I know you said the hunger games is not a subtle film–and I would absolutely agree–but forgive me for asking what the “strongly disturbing and humanistic message” is? I have seen the hunger games and am in the process of reading the books and I have my own opinions and critiques of the series, and I would like to hear yours. However, viewing this from a literary stand point–and it should be viewed from a literary stand point after all it is a book–it is overly simplistic, and frankly ignorant, to say that the movie condones the act of children violently murdering each other. The only solid stand in the excerpt you posted is:
     
    ” Those susceptible to violence will want to reenact it. Those children who are not as susceptible to movie violence will come out traumatized or fearful, or, worse, desensitized to the violence around them in real life.”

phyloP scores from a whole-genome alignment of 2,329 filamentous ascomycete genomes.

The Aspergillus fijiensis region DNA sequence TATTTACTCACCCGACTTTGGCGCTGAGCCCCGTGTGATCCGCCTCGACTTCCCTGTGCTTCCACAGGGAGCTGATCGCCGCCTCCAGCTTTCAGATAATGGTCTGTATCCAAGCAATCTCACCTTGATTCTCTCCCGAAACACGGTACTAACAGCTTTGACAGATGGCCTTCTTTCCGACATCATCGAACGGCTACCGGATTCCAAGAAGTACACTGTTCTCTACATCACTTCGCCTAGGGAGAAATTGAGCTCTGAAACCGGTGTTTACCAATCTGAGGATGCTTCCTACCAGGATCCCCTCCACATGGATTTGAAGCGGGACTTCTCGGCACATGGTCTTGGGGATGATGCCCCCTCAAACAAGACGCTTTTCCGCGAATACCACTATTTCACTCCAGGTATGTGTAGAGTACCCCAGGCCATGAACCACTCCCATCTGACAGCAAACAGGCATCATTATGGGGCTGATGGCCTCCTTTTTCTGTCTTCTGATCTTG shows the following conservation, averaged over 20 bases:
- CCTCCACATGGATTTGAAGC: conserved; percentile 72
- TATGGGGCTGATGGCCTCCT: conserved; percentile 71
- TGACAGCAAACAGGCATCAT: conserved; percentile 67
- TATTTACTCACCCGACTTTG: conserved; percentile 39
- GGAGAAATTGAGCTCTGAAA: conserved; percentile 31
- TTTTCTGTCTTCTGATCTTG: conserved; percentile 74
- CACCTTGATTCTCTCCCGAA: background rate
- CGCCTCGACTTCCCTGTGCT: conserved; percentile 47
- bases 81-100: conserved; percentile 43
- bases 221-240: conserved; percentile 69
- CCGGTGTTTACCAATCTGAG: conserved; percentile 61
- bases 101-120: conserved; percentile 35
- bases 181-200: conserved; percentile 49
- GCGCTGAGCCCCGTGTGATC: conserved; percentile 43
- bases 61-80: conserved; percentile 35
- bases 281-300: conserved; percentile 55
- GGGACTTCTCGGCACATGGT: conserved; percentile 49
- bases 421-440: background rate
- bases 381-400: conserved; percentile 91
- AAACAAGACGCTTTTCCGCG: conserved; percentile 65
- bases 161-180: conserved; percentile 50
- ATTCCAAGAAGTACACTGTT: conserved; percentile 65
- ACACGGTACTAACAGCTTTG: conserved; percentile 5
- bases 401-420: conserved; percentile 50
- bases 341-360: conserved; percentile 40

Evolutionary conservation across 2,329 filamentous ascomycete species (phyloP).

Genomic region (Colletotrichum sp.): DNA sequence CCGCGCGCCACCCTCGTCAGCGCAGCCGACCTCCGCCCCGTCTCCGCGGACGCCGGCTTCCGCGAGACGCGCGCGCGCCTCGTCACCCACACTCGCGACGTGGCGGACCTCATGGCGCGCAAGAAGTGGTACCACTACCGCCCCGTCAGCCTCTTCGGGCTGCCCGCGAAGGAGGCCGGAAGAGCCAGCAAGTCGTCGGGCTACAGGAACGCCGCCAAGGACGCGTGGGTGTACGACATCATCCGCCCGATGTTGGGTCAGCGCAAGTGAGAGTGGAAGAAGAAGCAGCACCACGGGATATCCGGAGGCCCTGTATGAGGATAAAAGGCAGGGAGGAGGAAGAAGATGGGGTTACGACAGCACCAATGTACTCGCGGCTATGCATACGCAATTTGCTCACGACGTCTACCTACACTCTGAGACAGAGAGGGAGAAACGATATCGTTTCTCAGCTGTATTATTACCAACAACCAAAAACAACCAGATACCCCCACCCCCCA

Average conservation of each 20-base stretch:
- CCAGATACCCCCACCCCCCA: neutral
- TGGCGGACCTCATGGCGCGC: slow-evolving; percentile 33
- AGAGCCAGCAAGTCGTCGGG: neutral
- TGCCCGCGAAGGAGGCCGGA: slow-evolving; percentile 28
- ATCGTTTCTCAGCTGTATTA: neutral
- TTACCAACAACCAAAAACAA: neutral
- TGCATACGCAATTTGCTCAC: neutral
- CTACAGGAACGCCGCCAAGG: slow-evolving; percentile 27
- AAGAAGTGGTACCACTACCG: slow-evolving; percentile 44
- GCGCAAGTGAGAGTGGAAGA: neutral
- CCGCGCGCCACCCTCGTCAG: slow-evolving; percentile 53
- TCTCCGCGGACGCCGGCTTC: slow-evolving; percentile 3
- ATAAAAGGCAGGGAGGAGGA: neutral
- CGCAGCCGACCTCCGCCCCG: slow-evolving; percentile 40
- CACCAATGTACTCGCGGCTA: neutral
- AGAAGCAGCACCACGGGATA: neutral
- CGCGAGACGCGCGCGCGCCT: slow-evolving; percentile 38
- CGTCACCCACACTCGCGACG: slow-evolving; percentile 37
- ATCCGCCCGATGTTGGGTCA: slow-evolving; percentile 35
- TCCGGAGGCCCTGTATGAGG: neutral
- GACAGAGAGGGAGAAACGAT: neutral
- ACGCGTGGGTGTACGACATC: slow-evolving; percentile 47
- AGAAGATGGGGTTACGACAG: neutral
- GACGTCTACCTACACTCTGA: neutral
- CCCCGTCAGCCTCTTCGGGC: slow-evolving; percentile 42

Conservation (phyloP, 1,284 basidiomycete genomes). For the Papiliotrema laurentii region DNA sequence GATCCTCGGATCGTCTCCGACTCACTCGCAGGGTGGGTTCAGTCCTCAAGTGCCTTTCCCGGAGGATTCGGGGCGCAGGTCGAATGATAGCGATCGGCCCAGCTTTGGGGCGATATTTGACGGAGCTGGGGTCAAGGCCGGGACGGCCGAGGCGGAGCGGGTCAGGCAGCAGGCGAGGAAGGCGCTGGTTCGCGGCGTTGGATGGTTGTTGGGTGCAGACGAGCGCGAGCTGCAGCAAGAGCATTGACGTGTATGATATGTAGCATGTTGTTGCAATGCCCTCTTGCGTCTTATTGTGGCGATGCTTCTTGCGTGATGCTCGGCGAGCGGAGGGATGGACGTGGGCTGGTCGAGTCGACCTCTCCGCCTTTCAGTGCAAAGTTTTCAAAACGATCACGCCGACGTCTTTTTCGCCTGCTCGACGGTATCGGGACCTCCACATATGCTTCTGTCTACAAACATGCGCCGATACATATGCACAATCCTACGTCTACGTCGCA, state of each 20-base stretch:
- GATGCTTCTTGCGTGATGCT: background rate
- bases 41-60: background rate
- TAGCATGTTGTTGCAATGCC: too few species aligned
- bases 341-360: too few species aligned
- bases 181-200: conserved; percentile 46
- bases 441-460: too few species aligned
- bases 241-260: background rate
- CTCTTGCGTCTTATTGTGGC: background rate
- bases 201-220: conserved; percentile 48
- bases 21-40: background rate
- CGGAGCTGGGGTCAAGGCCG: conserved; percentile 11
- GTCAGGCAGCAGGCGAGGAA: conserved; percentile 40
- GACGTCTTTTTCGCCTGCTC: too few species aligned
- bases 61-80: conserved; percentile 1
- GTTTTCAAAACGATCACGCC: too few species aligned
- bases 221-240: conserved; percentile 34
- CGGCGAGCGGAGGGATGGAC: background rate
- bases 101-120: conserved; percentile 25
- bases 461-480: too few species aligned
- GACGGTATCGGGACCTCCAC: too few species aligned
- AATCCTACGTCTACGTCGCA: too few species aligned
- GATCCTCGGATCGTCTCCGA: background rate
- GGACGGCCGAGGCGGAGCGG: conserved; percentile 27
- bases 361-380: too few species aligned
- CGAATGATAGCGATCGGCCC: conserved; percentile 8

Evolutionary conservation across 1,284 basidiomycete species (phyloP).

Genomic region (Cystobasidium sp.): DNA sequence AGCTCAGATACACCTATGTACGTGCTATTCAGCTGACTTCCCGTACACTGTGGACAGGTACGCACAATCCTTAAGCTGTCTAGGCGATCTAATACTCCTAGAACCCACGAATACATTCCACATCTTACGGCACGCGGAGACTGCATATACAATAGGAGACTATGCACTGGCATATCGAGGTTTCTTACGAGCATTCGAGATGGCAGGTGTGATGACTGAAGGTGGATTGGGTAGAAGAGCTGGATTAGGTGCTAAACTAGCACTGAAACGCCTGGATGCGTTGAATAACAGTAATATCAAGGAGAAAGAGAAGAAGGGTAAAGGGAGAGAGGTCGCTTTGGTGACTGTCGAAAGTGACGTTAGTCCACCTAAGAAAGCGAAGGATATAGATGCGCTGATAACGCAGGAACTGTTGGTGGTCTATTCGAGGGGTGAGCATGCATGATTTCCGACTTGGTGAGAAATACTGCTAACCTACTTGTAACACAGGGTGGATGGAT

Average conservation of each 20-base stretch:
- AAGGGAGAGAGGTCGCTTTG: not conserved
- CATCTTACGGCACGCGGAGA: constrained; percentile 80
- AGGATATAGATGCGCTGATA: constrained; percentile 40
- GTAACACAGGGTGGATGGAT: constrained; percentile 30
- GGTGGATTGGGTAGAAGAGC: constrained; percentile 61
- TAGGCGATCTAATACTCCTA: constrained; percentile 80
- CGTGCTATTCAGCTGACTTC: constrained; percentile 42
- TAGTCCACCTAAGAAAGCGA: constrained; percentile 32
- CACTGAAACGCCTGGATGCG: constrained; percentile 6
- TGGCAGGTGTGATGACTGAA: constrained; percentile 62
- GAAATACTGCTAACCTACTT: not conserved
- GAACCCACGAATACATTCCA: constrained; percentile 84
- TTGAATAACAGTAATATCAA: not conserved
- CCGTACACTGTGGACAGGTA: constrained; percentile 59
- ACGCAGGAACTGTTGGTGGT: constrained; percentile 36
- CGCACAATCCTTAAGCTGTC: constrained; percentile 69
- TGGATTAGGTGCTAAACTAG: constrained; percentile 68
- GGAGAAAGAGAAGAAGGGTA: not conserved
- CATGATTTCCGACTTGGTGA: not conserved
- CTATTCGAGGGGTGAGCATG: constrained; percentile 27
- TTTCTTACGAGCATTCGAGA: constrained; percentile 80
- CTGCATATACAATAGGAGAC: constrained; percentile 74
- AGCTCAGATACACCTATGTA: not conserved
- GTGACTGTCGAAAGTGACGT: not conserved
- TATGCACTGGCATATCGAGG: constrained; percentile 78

Seeing as this movie is rated PG13 I don’t think that there are many eligible viewers susceptible to reenacting the violence–at least not as in actually, violently murdering their peers–or many who would be traumatized by it. Though I will say that I had seen one of my friends post on Facebook that they were very disturbed by the movie and that is understandable. That being said, violence in entertainment is not a new thing. Our society has gradually been “desensitized” to violence for quite some time with Hollywood films or otherwise. Whether you watch a war documentary or a fictional film there is almost always some form of violence. Violence is very prevalent in real life. Anyone oblivious to violence must be living under a rock. My question is whether this is damaging to us or our character? The bible contains a fair share of violence itself among other literary works that most of us would support. So why do we react to violence in the hunger games? This is not the first film to come along featuring children who fight and kill other children. Some have pointed out the similarities in the Chronicles of Narnia. And I don’t think that this movie is any more “humanist” then the Chronicles of Narnia. Neither movies expressly “embraces Christ and the principles of God’s Word” or “encouraging someone to follow Christ’s commands” so if one is humanistic then they both are. But make no mistake the positive elements and morals present in the Chronicles of Narnia are present in the hunger games (with a few minor exceptions). I was a little put off by the authors comments that  “there is no solid depiction of good and truth in THE HUNGER GAMES and no implication of a greater Hope” as this is not true. Hope was the very theme I gathered from the movie, especially towards the end–that will likely lead to sequels and what series can keep going without hope? For example the final two contestants (the heroine and her male counterpart from her district) refused to kill each other and would have chosen death rather then to kill the other–the rule that only one contestant can survive is suspended to avoid making “martyrs” out of them, which would stir further uprising. Also the heroine never kills anyone except for out of self defense, and in some cases rather indirectly, such as a “Tracker Jacker” nest out of a tree, in middle of her camped out perpetrators to chase them off. One fatality occurred in this scene but was not necessarily intended. There were many showings of mercy between the contestants, as few of them wanted to kill their peers despite the fact it would mean their own death. Also there is a theme of hope in the relationship between the heroine and a young girl from another district she pairs up with. She and the young girl help each other survive and when another contestant kills the young girl she makes a tribute to the girl and salutes the camera’s which sparks the uprising of the young girls district as the people choose to unite against the evil capitol because this showing of kindness. The entire movie is about the battle between the good–the enslaved citizens–and the evil–the power hungry capitol. Furthermore, the book–and the movie as well–use literary techniques and metaphors to parallel to today’s society. And to suggest that we as a society accept wrong and evil actions. A good example of this would be abortion. Most of us would look at the slaughter of innocent children, against there will, and think of how wrong and evil these actions are, and think to ourselves that we would never accept these actions. Yet today as a country we accept abortion, which is the murder of innocent children against their will. Seeing a similarity? I do not know if the author is pro-life or pro-“choice” but I do know that the parallel can be made. You said yourself Aaress “Entertainment is one area that so many Christians fail to take seriously. There’s no such thing as mindless or harmless entertainment. Everything that goes into your head is food for thought.” This is not mindless entertainment at all and Christians, as well as everyone, should look at the deeper message within the move/books. This is not empty entertainment at all, there is an intended message, and regardless of what that is, if we choose to partake of this entertainment we should absolutely be aware of the message.